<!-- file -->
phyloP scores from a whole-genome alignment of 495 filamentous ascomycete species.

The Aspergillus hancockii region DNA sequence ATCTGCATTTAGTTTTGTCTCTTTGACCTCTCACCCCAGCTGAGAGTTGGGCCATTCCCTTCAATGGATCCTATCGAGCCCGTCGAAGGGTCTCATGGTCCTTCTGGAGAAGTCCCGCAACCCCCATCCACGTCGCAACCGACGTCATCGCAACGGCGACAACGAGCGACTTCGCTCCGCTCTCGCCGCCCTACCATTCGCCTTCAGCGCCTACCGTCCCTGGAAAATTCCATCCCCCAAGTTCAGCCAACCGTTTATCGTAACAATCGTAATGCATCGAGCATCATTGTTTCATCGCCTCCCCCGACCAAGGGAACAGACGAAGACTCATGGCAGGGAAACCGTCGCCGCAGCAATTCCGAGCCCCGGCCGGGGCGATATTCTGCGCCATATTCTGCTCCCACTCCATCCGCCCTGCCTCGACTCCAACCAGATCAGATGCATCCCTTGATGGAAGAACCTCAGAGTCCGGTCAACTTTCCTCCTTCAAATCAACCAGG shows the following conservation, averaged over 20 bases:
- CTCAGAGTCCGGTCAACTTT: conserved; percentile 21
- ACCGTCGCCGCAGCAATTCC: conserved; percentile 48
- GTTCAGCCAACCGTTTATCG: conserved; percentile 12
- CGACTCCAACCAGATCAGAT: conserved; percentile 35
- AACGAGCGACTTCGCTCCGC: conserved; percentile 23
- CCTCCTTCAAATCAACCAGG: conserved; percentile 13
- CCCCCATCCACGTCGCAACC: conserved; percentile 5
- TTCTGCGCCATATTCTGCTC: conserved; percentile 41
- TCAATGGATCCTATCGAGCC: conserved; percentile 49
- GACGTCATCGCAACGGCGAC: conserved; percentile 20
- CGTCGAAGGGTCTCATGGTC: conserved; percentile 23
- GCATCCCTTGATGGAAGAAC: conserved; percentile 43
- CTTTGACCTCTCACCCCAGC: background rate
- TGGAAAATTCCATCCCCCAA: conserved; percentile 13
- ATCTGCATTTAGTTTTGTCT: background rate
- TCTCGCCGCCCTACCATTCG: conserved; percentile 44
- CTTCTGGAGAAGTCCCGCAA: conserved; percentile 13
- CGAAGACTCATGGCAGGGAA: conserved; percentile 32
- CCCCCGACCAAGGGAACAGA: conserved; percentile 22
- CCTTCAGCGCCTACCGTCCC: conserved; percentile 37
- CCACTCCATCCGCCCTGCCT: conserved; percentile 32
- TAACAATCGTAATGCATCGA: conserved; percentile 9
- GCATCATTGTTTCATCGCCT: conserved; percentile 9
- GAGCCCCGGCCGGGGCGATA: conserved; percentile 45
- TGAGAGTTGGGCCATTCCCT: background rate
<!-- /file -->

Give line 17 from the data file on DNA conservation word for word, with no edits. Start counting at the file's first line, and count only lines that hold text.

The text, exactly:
- ATCTGCATTTAGTTTTGTCT: background rate